Spinach, we know it's good for us, but just how good is good? Keep reading to find out why I am such a big fan!
Where Does Spinach Come From?
Spinach originated in in Persia (what is now known as Iran) and quickly spread to Europe and Asia. However, spinach cultivation in North america didn't begin until the 19th century.
When is Spinach Season?
Spinach is readily available in Ontario from mid May through October. (Yay!) That's great news for spinach lovers!
Spinach (100g serving) is an Excellent source (containing 20% of the daily recommended intake or more) of the following nutrients; A, C, K, magnesium, manganese, iron and folate. It is also a good source (containing 10%-19% of the the DRI) of Riboflavon, B6, E, calcium and dietary fibre.
100g serving of spinach comes in around 27 calories, with approximately 3g of protein, and has a very low glycemic index making spinach a big bang for your nutritional buck.
It is important to note that while raw spinach is an excellent source of folate (approximately 25% of folate is lost in cooking), if you are looking to boost iron and calcium absorption, it must be lightly cooked. Spinach does contain binding agents called oxylates, which can inhibit absorption of iron and calcium. However, these are broken down by lightly cooking this leafy. In the case of iron, it is also beneficial to combine spinach with vitamin C rich foods to ensure iron absorption, such as citrus, strawberries, blueberries, etc.
Other Health Related Benefits
Abundant flavonoids in spinach act as antioxidants to keep cholesterol from oxidizing and protect the body from free radicals, particularly in the colon. The folate in spinach is good for cardiovascular health, and magnesium helps lower high blood pressure. Studies also have shown that spinach helps maintain brain health, memory and mental clarity.
Spinach contains extremely high amounts of Chlorophyll (the pigment that gives spinach its rich green colour). chlorophyll is known to aid digestion, support healthy gut bacteria, alkalize the body and reduce inflammation.
Another interesting fact concerning Chlorophyll comes to us from "World's Healthiest Foods" - "Inside the cells of the spinach plant, the places where chlorophyll gets stored are called chloroplasts, and their membranes play an active role in converting sunlight into energy (through a process called photosynthesis). These chloroplast-associated membranes are called thylakoid membranes, or simply thylakoids. Because fresh spinach is such a rich source of chlorophyll, it has often been used in research studies as a source for thylakoids and their potential health benefits. Several recent studies in this area have shown thylakoid-rich extracts from spinach to delay stomach emptying, decrease levels of hunger-related hormones like ghrelin, and increase levels of satiety-related hormones like glucagon-like peptide 1 (GLP-1). Exactly what these changes mean is not yet clear, but researchers hope to eventually determine whether routine intake of spinach can help lower risk of obesity partly because of these thylakoid-related processes. It is also worth noting in this context that several prescription drugs currently used to help treat type 2 diabetes (for example, albiglutide, exanatide, dulaglutide, and liraglutide) work by imitating the activity of GLP-1. For this reason, future studies may find a relationship not only between risk of obesity and spinach intake but risk of type 2 diabetes as well."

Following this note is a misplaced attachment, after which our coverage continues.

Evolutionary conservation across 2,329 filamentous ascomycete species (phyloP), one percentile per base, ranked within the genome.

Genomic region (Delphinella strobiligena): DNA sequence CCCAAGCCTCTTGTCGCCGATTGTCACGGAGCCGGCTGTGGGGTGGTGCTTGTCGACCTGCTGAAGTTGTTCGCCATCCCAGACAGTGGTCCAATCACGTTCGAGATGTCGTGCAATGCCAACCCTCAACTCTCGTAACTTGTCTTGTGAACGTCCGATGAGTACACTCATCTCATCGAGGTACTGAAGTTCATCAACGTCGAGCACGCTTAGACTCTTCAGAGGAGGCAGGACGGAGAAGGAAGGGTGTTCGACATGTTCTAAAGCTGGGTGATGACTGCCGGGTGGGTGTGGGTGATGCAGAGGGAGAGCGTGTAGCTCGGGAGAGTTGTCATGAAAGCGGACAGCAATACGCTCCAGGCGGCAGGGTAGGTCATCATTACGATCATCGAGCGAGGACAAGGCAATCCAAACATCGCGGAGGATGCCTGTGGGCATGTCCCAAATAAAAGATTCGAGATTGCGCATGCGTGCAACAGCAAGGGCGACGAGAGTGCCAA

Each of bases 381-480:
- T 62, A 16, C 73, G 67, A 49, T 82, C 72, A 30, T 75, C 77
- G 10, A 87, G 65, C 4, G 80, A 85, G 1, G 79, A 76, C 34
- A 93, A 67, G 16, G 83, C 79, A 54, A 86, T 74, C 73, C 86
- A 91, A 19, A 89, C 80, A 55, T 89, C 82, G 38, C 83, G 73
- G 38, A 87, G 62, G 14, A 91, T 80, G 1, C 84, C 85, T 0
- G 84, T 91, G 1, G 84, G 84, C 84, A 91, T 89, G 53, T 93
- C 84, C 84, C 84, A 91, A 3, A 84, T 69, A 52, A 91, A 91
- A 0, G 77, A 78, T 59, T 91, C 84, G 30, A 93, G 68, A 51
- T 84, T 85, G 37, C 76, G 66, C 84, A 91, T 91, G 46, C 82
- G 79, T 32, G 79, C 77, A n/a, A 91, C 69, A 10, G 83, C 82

Possible ill effects
If someone is taking blood-thinners such as Coumadin (warfarin) it is important that they do not suddenly begin to eat more or less foods containing vitamin K, which plays a large role in blood clotting. You can still enjoy spinach in moderate amounts.
Consuming too much potassium can be harmful for those whose kidneys are not fully functional. If a patient's kidneys are unable to remove excess potassium from the blood, it could be fatal, anyone with kidney disease should speak with their doctor about their intake of this and other high potassium foods.
Spinach has a milder flavour than other greens and pairs well with many other foods like strawberry, citrus friuts, tamari and olive oil.
To enhance its flavor, add nutmeg, mace, fresh garlic, coarsely ground black pepper or, in moderation, fresh lemon juice, or mustard.
Preparing and Cooking
Soak in a basin of cold water to remove sand and grit. Change water several times or until the bottom of the basin is free of residue. Dry on clean towel, bag and refrigerate. Use within several days.
Spinach is easily overcooked. Cook gently, over low to moderate heat.
Enjoy it raw in salads, smoothies, or on sandwiches and wraps. Enjoy it lightly wilted with onions and olive oil, or add it to your pesto or tomato sauces. The possibilities are endless!